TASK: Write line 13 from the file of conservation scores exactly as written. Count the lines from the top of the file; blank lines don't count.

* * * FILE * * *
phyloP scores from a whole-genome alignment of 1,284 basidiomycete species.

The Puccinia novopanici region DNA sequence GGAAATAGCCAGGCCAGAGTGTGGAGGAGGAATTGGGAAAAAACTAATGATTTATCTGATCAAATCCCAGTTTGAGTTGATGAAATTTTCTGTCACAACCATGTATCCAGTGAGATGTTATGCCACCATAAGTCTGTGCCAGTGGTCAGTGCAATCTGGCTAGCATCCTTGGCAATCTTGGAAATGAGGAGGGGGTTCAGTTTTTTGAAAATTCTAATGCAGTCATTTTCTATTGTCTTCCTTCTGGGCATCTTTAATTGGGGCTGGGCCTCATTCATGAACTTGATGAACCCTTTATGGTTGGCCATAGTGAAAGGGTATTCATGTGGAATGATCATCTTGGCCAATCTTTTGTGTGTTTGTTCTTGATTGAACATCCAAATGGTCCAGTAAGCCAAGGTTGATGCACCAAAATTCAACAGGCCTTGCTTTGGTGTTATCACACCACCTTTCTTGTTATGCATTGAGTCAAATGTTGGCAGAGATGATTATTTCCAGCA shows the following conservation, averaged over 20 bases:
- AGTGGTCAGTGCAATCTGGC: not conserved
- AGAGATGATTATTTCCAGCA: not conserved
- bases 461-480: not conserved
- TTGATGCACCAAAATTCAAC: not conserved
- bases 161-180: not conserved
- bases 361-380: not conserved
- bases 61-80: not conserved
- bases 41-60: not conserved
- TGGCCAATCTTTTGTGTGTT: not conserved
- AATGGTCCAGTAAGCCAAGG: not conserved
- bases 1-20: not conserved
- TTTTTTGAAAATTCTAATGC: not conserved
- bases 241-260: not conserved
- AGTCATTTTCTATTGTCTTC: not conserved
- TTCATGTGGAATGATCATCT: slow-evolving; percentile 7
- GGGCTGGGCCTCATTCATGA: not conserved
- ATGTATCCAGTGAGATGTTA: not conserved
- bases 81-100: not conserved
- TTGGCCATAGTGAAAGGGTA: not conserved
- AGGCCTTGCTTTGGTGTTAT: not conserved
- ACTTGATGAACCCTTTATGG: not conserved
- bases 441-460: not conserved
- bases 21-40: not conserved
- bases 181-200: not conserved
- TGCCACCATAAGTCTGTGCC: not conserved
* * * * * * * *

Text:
- bases 1-20: not conserved